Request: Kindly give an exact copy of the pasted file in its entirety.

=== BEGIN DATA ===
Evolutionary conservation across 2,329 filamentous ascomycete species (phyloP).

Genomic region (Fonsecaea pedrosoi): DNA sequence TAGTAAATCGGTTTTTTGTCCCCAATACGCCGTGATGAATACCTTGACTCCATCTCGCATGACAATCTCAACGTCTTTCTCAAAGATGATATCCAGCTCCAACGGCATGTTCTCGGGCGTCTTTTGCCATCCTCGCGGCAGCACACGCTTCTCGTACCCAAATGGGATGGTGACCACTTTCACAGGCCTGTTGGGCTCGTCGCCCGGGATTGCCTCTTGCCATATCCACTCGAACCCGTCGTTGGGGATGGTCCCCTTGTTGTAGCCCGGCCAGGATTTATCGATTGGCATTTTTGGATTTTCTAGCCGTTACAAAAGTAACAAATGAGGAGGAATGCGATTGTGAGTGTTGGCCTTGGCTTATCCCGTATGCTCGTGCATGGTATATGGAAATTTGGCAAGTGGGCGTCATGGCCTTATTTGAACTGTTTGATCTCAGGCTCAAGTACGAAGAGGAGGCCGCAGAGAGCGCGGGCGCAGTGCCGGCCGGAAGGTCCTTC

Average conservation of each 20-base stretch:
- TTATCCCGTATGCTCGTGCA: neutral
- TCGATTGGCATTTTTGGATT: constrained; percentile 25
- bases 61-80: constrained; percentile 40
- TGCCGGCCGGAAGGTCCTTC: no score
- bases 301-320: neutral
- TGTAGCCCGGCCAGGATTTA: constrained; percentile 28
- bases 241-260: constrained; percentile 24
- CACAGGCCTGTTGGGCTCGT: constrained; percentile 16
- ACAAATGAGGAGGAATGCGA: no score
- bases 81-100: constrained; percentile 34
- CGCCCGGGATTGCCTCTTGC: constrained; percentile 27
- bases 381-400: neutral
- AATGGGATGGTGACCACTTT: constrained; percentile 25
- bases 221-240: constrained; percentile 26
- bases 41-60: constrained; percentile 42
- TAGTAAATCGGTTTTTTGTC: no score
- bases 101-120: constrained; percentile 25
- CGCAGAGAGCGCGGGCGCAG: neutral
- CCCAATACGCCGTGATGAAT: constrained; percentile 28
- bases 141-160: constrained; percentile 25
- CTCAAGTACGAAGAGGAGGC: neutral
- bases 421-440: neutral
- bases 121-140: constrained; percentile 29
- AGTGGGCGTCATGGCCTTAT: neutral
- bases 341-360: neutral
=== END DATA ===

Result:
Evolutionary conservation across 2,329 filamentous ascomycete species (phyloP).

Genomic region (Fonsecaea pedrosoi): DNA sequence TAGTAAATCGGTTTTTTGTCCCCAATACGCCGTGATGAATACCTTGACTCCATCTCGCATGACAATCTCAACGTCTTTCTCAAAGATGATATCCAGCTCCAACGGCATGTTCTCGGGCGTCTTTTGCCATCCTCGCGGCAGCACACGCTTCTCGTACCCAAATGGGATGGTGACCACTTTCACAGGCCTGTTGGGCTCGTCGCCCGGGATTGCCTCTTGCCATATCCACTCGAACCCGTCGTTGGGGATGGTCCCCTTGTTGTAGCCCGGCCAGGATTTATCGATTGGCATTTTTGGATTTTCTAGCCGTTACAAAAGTAACAAATGAGGAGGAATGCGATTGTGAGTGTTGGCCTTGGCTTATCCCGTATGCTCGTGCATGGTATATGGAAATTTGGCAAGTGGGCGTCATGGCCTTATTTGAACTGTTTGATCTCAGGCTCAAGTACGAAGAGGAGGCCGCAGAGAGCGCGGGCGCAGTGCCGGCCGGAAGGTCCTTC

Average conservation of each 20-base stretch:
- TTATCCCGTATGCTCGTGCA: neutral
- TCGATTGGCATTTTTGGATT: constrained; percentile 25
- bases 61-80: constrained; percentile 40
- TGCCGGCCGGAAGGTCCTTC: no score
- bases 301-320: neutral
- TGTAGCCCGGCCAGGATTTA: constrained; percentile 28
- bases 241-260: constrained; percentile 24
- CACAGGCCTGTTGGGCTCGT: constrained; percentile 16
- ACAAATGAGGAGGAATGCGA: no score
- bases 81-100: constrained; percentile 34
- CGCCCGGGATTGCCTCTTGC: constrained; percentile 27
- bases 381-400: neutral
- AATGGGATGGTGACCACTTT: constrained; percentile 25
- bases 221-240: constrained; percentile 26
- bases 41-60: constrained; percentile 42
- TAGTAAATCGGTTTTTTGTC: no score
- bases 101-120: constrained; percentile 25
- CGCAGAGAGCGCGGGCGCAG: neutral
- CCCAATACGCCGTGATGAAT: constrained; percentile 28
- bases 141-160: constrained; percentile 25
- CTCAAGTACGAAGAGGAGGC: neutral
- bases 421-440: neutral
- bases 121-140: constrained; percentile 29
- AGTGGGCGTCATGGCCTTAT: neutral
- bases 341-360: neutral